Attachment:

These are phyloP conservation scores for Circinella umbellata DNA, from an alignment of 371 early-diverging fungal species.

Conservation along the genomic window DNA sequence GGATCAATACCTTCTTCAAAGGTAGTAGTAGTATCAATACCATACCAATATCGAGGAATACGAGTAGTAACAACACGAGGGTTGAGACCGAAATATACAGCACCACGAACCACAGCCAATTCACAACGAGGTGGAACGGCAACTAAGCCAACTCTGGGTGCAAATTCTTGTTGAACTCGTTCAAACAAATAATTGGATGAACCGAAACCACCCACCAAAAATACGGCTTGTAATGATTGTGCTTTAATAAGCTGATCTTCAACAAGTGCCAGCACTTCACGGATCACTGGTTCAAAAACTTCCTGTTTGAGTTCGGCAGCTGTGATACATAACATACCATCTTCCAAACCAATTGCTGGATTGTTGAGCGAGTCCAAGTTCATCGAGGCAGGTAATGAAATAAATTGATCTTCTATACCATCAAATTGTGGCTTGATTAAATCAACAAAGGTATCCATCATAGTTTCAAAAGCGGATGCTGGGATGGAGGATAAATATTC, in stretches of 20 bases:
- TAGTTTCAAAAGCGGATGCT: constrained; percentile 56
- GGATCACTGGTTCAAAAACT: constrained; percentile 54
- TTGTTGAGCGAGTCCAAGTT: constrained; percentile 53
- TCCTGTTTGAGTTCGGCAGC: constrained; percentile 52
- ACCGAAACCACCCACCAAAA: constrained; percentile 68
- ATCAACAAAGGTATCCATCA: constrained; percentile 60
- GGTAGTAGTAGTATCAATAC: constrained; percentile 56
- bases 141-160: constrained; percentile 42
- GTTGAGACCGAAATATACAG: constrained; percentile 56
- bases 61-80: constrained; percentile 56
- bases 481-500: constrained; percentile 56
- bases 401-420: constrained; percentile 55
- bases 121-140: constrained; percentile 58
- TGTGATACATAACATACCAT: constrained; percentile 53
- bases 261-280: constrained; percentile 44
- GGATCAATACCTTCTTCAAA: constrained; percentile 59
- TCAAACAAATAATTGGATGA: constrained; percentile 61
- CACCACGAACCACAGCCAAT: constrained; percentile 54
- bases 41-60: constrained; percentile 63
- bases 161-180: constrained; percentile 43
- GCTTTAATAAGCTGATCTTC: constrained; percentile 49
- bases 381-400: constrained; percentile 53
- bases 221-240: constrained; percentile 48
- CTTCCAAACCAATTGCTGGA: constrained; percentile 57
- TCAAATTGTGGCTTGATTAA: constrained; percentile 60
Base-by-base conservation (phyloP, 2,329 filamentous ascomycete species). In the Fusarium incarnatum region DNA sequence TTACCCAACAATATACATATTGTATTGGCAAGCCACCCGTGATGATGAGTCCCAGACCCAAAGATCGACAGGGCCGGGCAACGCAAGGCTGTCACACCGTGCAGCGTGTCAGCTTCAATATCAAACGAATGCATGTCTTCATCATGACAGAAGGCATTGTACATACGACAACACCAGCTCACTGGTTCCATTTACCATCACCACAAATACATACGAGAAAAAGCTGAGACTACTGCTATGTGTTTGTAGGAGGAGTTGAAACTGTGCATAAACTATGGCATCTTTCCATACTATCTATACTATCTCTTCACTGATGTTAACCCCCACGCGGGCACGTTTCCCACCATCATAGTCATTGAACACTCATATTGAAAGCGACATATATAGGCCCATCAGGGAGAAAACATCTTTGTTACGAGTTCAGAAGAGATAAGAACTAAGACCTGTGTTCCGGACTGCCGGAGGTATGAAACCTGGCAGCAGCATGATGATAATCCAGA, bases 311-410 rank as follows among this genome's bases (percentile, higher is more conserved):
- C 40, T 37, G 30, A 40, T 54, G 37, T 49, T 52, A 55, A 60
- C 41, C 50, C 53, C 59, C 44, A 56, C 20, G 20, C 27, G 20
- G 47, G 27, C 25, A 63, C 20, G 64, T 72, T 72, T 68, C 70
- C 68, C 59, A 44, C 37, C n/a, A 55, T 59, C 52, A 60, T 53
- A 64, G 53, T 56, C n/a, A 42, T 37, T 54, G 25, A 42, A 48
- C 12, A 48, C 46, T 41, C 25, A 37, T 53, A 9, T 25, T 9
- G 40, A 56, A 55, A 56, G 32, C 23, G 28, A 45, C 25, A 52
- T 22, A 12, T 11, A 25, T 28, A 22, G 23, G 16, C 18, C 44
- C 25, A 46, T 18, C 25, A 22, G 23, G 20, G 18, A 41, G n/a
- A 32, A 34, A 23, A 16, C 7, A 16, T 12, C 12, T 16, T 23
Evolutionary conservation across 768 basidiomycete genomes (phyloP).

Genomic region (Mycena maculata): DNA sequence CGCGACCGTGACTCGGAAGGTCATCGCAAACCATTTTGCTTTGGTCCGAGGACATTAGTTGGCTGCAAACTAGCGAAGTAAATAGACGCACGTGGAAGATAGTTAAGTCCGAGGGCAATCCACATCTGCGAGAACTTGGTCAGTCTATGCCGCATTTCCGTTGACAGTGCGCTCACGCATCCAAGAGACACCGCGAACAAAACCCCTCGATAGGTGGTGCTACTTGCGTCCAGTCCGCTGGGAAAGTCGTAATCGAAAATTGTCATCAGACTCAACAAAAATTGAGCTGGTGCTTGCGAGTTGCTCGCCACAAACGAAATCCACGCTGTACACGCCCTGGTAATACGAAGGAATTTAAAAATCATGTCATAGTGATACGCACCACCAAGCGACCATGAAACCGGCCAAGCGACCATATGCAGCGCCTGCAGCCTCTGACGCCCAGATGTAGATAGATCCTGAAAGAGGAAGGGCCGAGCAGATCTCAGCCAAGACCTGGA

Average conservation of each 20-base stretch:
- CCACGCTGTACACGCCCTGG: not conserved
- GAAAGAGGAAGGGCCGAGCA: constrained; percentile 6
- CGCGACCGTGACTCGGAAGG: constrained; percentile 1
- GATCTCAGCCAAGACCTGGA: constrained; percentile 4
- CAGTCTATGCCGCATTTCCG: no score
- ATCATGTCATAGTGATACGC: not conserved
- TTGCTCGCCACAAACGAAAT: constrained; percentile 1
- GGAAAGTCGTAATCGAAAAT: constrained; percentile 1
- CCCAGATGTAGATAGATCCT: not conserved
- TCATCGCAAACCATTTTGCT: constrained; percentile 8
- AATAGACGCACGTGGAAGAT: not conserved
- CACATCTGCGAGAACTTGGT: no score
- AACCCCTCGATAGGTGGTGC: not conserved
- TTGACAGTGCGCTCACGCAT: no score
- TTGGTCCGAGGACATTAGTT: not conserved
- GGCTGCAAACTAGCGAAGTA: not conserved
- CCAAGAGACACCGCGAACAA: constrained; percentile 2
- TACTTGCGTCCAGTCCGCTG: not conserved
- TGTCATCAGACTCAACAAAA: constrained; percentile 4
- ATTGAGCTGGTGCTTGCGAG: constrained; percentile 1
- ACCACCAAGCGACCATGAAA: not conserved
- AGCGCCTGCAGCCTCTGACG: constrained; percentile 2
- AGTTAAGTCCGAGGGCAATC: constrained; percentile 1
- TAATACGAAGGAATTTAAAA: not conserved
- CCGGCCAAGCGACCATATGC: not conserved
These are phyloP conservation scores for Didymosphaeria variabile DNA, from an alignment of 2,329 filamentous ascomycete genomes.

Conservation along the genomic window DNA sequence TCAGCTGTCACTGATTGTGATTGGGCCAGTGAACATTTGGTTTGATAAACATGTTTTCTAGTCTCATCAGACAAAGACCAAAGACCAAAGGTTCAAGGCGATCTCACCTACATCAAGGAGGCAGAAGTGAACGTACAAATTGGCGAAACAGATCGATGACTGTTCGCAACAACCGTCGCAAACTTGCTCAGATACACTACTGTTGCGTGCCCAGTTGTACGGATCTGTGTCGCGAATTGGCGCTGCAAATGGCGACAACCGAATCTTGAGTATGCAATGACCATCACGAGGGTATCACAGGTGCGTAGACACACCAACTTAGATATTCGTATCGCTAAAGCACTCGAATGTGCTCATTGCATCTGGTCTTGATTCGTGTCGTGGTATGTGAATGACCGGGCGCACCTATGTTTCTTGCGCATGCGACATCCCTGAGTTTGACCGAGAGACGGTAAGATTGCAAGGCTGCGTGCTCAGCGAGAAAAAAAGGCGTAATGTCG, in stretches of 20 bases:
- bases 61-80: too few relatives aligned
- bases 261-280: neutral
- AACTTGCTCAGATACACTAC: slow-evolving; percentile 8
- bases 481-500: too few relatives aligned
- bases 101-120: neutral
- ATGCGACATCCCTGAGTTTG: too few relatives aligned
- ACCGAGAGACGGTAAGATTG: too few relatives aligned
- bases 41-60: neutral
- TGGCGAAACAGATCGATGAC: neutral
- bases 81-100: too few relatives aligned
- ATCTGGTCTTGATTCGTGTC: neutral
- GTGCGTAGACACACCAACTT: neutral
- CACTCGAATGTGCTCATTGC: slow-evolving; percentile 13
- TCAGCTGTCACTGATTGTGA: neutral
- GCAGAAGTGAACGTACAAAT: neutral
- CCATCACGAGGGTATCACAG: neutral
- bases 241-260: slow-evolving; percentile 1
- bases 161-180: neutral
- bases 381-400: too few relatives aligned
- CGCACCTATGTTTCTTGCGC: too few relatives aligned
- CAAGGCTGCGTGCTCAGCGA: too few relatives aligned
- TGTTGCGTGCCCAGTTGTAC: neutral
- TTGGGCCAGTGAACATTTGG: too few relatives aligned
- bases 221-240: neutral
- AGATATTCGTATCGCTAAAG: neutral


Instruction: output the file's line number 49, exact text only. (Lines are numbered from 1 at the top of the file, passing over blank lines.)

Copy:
- GGAAAGTCGTAATCGAAAAT: constrained; percentile 1